The song “DoubleTown” discusses how everybody knows somebody, but nobody knows anybody over a grim beat while the track “Stardust” tells everyone to stop biting his rap style over a monstrous instrumental. The song “Blotter Acid Reflux Syndrome” talks about having trouble on his mind over a futuristic beat while the penultimate track “Party Crashers” speaks for itself over a synth-funk instrumental. The album finishes off with “Sleep Apnea”, where Slug talks about how he wouldn’t commit to this chick if he could over an eerie beat.
This is almost as enjoyable as Felt 4 U in my personal opinion. Ant’s production is very synth-heavy except with a darker edge to it & Slug’s paints some very dope imagery from start to finish. Can’t wait to hear where they take things going forward.
This is the brand new EP from Chicago veteran Common. Coming up with off his first 3 albums in the 90’s produced entirely by No I.D., he then made his major label debut in 2000 with Like Water for Chocolate & followed up with the experimental Electric Circus in 2002. Then during the mid 2000s, he released a trilogy of albums with Kanye West’s GOOD Music beginning with Be, bridged by Finding Forever & then ending with Universal Mind Control. In the 2010s, we saw Com reuniting with No I.D. on The Dreamer/The Believer & Nobody’s Smiling. However, he started working closely with Karriem Riggins on Black America Again in 2016 as well as Let Love last summer. But with the presidential election coming up next week, Com & Karriem are back with A Beautiful Revolution.
After the intro, the first song “Fallin’” talks about how black people aren’t actually free over a mellow beat whereas the next track “Say Peace” with Black Thought sees the 2 talking about racism over a dub/boom bap fusion. The song “What Do You Say? (Move It Baby)” gets romantic over a funky beat while the track “Courageous” talks about meaning of such over a piano & live drums. The song “A Place in this World” gets optimistic over a luxurious beat while the track “A Riot in My Mind” talks about internal conflict over some live drums & guitars. The before the outro, the final song “Don’t Forget Who You Are” talks about self-worth over a joyous beat.
Personally, I think this is just what we needed to hear in light of the election. Karriem’s production is as beautiful as ever & the commentary that Common makes is very much relevant that what’s been going on all year.
This is the brand new album from Missouri emcee JL, who started out as a member of the B. Hood crew before signing to Strange Music in 2015. His full-length debut on the label D.I.B.K.I.S. (Do It Big Keep It Strange) that came out a few years ago was a proper introduction to the Strange fanbase & I really liked that Kontra-Band collab effort he did with Stevie Stone in 2018 too. But after teasing new music for quite some time now, JL’s officially back with The Devil Hates Sundays.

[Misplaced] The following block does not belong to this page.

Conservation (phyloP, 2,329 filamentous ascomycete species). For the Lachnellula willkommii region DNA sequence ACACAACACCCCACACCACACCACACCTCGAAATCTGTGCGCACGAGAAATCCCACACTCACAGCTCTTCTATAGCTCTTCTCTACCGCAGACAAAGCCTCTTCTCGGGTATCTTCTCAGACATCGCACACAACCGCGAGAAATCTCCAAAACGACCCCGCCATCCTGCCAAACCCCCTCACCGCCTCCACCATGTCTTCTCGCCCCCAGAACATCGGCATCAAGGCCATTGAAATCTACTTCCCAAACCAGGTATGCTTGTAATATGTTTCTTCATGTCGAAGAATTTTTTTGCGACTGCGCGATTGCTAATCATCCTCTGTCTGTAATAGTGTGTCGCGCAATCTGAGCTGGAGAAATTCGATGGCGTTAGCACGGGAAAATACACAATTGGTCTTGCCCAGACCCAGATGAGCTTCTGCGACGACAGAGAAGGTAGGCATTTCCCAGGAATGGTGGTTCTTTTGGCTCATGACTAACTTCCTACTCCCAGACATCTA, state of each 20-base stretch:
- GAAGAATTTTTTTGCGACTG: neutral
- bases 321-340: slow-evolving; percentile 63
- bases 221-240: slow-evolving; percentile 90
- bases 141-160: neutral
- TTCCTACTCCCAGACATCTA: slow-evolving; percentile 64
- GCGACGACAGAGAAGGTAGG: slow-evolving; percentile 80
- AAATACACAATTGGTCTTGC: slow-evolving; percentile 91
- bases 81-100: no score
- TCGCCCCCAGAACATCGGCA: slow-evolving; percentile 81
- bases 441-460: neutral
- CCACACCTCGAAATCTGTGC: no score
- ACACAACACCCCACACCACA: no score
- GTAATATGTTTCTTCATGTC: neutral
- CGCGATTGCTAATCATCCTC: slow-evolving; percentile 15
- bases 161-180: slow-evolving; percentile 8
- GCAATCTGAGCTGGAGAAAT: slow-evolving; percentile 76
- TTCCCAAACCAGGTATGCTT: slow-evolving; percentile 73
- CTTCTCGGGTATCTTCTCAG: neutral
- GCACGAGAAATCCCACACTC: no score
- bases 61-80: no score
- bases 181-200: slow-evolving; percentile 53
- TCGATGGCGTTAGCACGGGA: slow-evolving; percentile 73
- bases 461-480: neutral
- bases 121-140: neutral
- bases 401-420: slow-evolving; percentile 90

After the intro, the first song “Silver” makes numerous references to the titular color over an organ-inflicted boom bap beat from 7 (who produced about half the album) whereas the track “Sunday Morning” with Marley Young finds the 2 comparing them & their significant others to Adam & Eve over a euphoric beat. The song “Means to an End” with Tech N9ne sees both spitters talking about doing anything for better luck over a trap beat with some bells while the track “Ask for It” with LeezoSTG & Maez301 finds the trio talking about giving their significant others anything they want over a rubbery instrumental.
The song “Ahh Haa” talks about being high over a hyphy beat from Wyshmaster while the track “Who Raised You?” talks about how they don’t make ‘em like this over a beat with some bells & a background singer humming. The song “Flashing Out” is filled with clever Hollywood references over a cavernous instrumental from Dominique Sanders while the track “That’s Him” with Joey Cool displays an impeccable chemistry with one another over a monstrous beat.
The song “Sleep on Me” with Krizz Kaliko sees the 2 talking about being underrated over a bleak instrumental while the track “Petty Bop” does a good job of living up to it’s name both lyrically & sonically. The song “Common Sense” talks about him being one of a kind over a cloudy beat while the track “Coming Down” talks about being off of the high over a woodwind-infused beat.
The song “SOS” talks about being too far gone over a dense beat while the track “Voices” with Jehry Robinson sees the 2 talking about the internal conflict within them over a desolate beat. The song “MIA” talks about getting to the money over a woozy instrumental while the track “Moonwalker” links up with Suli4Q & the CES Cru finds the 4 talking about revenge over a somewhat quirky beat.
The song “If I Wasn’t” with Saigon & Starrz finds the 3 painting scenarios of where they’d be if they never made it in the rap game over an intoxicating instrumental while the penultimate track “Bat Shit Crazy” talks about his boo being as wild as him over a sensual beat. The album finishes with “Inner Demons”, where JL apologizes for how he is over an instrumental with some slick guitar-playing.
Overall, I think this is JL’s best work date. There are a couple of features that I personally could’ve done without, but the lyrics on here are at his most introspective with the religious theme only enhancing it & the production fitting each cut like a glove.